Beachheads in the North American Energy Alliance, the Mexicali facilities will be powered by natural gas delivered from Bolivia and Indonesia to soon-to-be-built liquid natural gas re-gasification terminals along the pristine Baja California coastline between Tijuana and Ensenada. Marathon Oil of Houston already holds permits for the construction of port facilities and LNG terminals in the tourist corridor north of Ensenada. What natural gas is not sold to Sempra and Inter-Gens, will be pipelined up to southern California.

The prospect of LNG terminals in their own backyard alarms the locals. (No such terminals have been opened in the United States since the 9/11 terror attacks because they are so vulnerable to sabotage.) “We used to be the center of the tourist trade,” cracks Tijuana Congressional representative Jaime Martinez Veloz. “Now we will be the center of the

terrorist trade.” He speculates that Bush could use the pretext of the proposed North American Energy Alliance to send in the Marines to safeguard the terminals.

Natural gas interconnection between the two countries is another vertebra of the NAEA and the accompanying silent and not-so-silent privatization. Despite Fox’s repeated pledges never to privatize PEMEX, whose purview includes natural gas development and production, the national petroleum monopoly now contracts with 300 transnational corporations for services it cannot afford to perform for itself. Now with drilling about to begin in the enormous Burgos dry gas fields in the northeast, PEMEX is promising transnationals “Multi-Service Contracts” (MSCs)—constitutionally outlawed “risk” contracts in which the driller takes home a percentage of the find.

Among those U.S. transnationals participating in the Burgos project are Fluor Daniel (which also won a $300 million contract to drill in the revived Chicontepec oil fields), and the ubiquitous Halliburton Corporation. In addition, Halliburton, whose KBR division is making out like Ali Baba in “reconstructing” Iraq after an invasion designed by the company’s ex-CEO, has won a $23 million contract to build a gas separator in Chiapas, not far from rebel Zapatista autonomous zones. (Zapatista territory in the Lacandon jungle sits on PEMEX-proven deposits of natural gas.)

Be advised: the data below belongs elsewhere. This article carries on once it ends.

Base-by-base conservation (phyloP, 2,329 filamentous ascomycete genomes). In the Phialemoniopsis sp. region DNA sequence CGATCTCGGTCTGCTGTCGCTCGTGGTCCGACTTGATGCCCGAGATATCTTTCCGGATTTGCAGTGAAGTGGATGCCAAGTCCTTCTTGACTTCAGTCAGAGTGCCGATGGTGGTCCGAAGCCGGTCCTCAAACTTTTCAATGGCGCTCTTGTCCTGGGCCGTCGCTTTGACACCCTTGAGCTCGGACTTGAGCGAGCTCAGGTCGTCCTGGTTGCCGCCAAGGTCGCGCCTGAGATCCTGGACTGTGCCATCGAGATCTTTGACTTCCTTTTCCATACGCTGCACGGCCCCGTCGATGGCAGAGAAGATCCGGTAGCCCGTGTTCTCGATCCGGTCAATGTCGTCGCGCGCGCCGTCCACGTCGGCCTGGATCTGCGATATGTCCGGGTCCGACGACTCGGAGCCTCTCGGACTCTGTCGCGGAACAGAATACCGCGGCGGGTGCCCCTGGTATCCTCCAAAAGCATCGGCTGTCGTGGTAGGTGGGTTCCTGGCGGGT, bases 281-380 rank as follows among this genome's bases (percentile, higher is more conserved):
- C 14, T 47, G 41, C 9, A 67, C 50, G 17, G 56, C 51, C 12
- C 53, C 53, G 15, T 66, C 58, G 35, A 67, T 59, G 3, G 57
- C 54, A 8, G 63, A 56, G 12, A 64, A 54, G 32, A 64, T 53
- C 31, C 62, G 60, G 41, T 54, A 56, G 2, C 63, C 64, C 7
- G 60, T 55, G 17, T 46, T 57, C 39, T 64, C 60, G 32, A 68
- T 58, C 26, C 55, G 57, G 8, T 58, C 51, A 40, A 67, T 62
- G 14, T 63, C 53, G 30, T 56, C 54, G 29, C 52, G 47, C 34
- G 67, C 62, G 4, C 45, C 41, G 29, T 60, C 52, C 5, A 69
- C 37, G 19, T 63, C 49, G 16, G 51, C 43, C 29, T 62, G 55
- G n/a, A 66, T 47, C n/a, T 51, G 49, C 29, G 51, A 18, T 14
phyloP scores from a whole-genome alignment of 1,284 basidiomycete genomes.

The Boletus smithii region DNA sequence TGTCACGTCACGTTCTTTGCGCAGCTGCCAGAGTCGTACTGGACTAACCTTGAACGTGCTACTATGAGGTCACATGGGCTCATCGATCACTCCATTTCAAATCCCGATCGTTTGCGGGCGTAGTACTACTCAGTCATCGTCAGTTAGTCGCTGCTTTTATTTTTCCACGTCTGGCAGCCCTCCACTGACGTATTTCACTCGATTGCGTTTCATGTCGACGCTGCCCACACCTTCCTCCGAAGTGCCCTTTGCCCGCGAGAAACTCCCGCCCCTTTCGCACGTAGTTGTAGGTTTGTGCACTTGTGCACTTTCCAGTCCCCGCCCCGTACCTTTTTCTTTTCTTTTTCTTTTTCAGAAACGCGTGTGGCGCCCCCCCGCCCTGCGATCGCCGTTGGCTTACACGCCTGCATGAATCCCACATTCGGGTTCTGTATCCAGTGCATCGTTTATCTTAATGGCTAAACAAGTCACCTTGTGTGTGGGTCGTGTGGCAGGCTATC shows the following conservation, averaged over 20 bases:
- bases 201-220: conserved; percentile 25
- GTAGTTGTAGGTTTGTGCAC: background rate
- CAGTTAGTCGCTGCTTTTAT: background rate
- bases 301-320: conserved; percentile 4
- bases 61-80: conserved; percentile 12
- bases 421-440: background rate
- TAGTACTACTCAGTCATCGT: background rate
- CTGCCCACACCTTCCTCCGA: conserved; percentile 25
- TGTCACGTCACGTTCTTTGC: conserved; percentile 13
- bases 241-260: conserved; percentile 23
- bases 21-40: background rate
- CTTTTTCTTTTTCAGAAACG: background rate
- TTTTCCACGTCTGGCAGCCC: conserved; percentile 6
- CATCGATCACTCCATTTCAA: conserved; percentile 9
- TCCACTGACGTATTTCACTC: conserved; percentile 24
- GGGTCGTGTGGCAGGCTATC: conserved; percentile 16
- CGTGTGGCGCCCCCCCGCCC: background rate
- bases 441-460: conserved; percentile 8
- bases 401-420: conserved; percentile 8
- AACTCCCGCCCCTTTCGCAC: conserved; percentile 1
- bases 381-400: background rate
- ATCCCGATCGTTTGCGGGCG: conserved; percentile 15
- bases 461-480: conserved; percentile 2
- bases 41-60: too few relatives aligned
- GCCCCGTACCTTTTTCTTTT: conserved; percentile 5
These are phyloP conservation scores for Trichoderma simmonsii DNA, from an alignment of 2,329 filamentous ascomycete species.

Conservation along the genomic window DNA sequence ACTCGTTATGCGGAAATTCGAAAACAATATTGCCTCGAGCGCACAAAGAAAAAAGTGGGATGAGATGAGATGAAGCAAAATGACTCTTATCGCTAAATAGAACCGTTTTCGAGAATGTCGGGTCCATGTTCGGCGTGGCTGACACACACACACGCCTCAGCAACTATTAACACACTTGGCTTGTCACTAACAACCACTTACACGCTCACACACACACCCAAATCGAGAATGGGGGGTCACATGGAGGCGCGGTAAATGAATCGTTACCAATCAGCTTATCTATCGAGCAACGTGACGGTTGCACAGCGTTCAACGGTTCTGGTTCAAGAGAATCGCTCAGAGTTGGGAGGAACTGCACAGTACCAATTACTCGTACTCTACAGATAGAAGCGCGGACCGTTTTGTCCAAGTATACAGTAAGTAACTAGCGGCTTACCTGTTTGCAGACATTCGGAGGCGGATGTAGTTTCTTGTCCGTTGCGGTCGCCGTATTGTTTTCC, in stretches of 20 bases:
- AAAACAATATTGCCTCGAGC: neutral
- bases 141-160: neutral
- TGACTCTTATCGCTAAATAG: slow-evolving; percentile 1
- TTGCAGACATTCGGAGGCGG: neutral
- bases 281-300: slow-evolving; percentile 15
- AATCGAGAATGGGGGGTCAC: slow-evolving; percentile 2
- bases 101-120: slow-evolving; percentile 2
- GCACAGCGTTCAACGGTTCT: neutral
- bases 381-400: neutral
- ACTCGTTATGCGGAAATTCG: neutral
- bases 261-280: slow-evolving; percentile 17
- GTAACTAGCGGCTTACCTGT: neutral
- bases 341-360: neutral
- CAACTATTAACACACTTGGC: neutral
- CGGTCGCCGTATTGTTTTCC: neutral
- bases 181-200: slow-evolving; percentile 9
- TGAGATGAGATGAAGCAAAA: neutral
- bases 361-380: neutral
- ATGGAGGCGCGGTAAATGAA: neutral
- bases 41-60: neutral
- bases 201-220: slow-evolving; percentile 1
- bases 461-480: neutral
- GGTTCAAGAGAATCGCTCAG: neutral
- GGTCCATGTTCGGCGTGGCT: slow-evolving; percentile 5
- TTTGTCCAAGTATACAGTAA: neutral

Off-shore, Halliburton has become the chief purveyor of technology for the Cantarell complex in the Bay of Campeche, Mexico’s most abundant oil field. Some critics complain that PEMEX’s Exploration and Development division has virtually been taken over by Halliburton.

All of this activity is heartwarming news for Dick Cheney and George Walker Bush, the architects of the North American Energy Alliance. Access to Mexican oil is very much what the NAEA is all about—although such access has hardly been denied by Fox.

For much of the year before the Iraq invasion, Mexico was Washington’s number one petroleum supplier but curiously, after Bush declared victory in May, the Saudis once again became the top dogs in the oil basket. Although Fox heeded Bush’s injunction to up export production quotas to fuel the U.S. war machine and keep gas prices within reason at the pumps up north, Washington yearns for more direct control over Mexico’s oil industry in order to “ensure U.S. energy security” that is at the core of the Cheney-Bush North American Energy Alliance. But such control may be short-term. According to recent PEMEX studies, Mexico’s proven reserves are expected to give out in the next 11 to 13 years at the current rate of extraction.

John Ross is reported to be in Cancún—and we don’t mean on the beach.